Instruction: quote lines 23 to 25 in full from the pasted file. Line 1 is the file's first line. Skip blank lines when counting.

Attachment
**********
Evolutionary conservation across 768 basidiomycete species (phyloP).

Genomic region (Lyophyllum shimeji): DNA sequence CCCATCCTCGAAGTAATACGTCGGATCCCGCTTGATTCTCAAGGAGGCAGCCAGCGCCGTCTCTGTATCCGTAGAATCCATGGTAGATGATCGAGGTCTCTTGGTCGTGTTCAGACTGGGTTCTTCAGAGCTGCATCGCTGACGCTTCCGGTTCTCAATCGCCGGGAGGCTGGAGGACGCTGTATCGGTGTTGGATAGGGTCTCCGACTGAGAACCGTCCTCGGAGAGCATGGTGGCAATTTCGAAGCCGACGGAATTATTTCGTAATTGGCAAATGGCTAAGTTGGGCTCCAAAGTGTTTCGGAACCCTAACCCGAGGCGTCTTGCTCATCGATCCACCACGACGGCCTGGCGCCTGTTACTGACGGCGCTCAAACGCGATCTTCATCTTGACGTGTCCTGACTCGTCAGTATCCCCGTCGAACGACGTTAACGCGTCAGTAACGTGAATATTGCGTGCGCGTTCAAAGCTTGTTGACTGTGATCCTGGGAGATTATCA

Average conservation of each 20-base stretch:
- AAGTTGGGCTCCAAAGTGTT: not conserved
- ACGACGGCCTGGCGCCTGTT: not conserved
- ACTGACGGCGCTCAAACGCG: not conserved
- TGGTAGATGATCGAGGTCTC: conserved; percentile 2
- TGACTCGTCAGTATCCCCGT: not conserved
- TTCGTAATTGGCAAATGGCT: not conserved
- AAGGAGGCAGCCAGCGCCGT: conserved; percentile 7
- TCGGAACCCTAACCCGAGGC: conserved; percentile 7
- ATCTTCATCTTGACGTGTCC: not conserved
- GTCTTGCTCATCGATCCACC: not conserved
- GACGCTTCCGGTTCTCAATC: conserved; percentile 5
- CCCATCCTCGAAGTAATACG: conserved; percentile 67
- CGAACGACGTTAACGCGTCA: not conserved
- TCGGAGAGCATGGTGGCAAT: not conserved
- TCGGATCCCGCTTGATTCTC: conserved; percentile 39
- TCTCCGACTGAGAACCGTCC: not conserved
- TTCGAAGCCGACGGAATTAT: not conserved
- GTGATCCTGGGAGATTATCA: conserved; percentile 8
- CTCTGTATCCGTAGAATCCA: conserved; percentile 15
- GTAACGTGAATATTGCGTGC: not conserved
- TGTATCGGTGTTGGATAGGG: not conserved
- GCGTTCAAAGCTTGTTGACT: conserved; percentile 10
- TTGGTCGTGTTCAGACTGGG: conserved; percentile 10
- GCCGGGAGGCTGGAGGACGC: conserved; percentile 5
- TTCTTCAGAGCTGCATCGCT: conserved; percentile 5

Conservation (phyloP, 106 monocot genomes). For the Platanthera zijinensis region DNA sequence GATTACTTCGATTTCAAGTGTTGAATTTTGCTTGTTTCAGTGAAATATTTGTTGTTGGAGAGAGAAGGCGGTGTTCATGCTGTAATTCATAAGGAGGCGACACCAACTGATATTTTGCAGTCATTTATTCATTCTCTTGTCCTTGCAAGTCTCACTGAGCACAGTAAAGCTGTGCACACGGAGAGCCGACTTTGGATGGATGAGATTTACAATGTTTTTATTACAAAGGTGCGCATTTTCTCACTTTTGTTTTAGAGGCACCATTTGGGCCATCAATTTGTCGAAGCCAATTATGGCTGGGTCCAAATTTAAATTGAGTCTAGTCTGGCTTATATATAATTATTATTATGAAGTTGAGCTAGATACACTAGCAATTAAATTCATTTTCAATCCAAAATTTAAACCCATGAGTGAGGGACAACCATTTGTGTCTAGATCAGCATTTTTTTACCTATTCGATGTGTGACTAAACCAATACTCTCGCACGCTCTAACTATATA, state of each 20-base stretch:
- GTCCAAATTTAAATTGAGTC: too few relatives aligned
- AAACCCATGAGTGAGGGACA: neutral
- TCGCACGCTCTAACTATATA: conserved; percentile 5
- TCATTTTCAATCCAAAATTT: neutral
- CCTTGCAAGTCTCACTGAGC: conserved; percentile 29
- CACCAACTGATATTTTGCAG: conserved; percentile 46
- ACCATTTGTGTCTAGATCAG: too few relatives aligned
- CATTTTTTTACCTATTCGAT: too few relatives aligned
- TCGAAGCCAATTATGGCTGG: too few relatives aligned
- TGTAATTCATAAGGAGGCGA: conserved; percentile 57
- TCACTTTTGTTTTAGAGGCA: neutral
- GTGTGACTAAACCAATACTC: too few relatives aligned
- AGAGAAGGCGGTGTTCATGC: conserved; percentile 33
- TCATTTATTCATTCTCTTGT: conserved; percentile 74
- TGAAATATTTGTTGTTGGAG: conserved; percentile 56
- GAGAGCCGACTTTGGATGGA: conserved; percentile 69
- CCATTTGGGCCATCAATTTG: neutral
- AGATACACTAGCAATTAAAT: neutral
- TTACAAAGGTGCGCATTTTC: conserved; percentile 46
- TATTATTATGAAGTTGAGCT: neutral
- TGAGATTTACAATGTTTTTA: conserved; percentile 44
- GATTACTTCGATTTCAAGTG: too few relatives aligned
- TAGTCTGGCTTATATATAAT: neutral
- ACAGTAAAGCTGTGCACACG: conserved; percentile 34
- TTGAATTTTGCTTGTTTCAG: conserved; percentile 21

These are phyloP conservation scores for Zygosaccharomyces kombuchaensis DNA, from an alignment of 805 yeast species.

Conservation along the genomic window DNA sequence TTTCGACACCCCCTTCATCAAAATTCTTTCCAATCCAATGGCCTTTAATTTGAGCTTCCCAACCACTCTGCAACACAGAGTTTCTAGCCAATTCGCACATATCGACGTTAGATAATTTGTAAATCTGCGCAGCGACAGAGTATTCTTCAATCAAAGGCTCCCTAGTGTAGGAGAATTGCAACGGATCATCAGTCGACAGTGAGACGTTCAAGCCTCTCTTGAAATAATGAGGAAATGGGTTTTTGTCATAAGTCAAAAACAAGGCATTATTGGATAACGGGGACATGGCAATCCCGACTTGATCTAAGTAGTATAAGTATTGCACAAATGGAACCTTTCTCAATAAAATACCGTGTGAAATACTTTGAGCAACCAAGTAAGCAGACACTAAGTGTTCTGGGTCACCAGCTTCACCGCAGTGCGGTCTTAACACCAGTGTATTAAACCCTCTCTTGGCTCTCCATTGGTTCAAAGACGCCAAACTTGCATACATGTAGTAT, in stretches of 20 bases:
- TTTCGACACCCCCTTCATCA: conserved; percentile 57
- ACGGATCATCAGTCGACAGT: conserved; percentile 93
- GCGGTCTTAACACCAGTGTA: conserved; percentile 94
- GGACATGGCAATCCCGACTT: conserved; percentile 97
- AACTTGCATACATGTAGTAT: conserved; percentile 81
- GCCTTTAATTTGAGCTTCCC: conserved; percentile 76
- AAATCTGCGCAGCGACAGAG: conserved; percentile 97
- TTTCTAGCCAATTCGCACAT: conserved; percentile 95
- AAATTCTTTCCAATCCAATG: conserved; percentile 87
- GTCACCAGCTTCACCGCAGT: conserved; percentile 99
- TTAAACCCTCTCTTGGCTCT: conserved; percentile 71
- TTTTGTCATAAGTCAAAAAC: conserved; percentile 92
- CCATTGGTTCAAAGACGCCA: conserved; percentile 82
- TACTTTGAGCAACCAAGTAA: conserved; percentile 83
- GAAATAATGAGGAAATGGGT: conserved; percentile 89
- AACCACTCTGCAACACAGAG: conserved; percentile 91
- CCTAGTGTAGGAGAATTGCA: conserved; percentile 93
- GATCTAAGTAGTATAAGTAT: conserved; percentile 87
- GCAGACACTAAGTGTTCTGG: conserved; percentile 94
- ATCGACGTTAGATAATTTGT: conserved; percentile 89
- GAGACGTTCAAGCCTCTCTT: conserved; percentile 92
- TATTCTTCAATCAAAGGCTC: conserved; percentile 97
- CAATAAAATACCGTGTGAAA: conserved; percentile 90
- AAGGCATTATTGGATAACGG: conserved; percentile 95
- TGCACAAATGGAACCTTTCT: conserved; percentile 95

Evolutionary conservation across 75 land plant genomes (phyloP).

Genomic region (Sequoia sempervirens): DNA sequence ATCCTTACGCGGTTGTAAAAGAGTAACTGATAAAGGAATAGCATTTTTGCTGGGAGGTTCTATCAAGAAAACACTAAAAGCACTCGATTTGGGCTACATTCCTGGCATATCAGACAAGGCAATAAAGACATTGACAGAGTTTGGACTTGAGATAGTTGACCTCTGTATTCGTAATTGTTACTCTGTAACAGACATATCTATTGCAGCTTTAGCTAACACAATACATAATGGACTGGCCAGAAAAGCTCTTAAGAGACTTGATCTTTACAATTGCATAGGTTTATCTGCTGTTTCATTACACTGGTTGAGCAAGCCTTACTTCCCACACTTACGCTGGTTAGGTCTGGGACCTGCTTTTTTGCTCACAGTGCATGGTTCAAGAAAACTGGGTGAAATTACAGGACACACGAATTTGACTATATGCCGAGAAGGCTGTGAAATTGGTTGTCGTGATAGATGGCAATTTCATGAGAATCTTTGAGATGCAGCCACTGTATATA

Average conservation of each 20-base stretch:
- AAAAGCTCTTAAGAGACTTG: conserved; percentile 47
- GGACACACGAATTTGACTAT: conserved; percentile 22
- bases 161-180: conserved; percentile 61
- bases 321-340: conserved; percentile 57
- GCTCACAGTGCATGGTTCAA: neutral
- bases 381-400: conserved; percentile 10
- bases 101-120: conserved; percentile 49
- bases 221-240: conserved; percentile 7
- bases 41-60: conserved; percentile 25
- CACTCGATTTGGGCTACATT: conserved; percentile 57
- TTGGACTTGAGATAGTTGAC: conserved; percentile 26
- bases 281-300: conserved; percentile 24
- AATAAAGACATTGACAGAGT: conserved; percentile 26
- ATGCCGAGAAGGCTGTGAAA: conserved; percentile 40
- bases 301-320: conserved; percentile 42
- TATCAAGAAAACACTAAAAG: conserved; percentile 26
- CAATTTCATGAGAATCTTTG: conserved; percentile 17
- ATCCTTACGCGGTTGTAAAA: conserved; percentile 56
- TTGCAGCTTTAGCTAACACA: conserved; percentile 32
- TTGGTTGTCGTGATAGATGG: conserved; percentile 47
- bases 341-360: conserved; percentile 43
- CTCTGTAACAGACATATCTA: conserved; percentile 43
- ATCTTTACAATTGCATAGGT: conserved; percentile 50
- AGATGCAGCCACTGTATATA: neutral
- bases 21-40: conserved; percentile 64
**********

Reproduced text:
- GTAACGTGAATATTGCGTGC: not conserved
- TGTATCGGTGTTGGATAGGG: not conserved
- GCGTTCAAAGCTTGTTGACT: conserved; percentile 10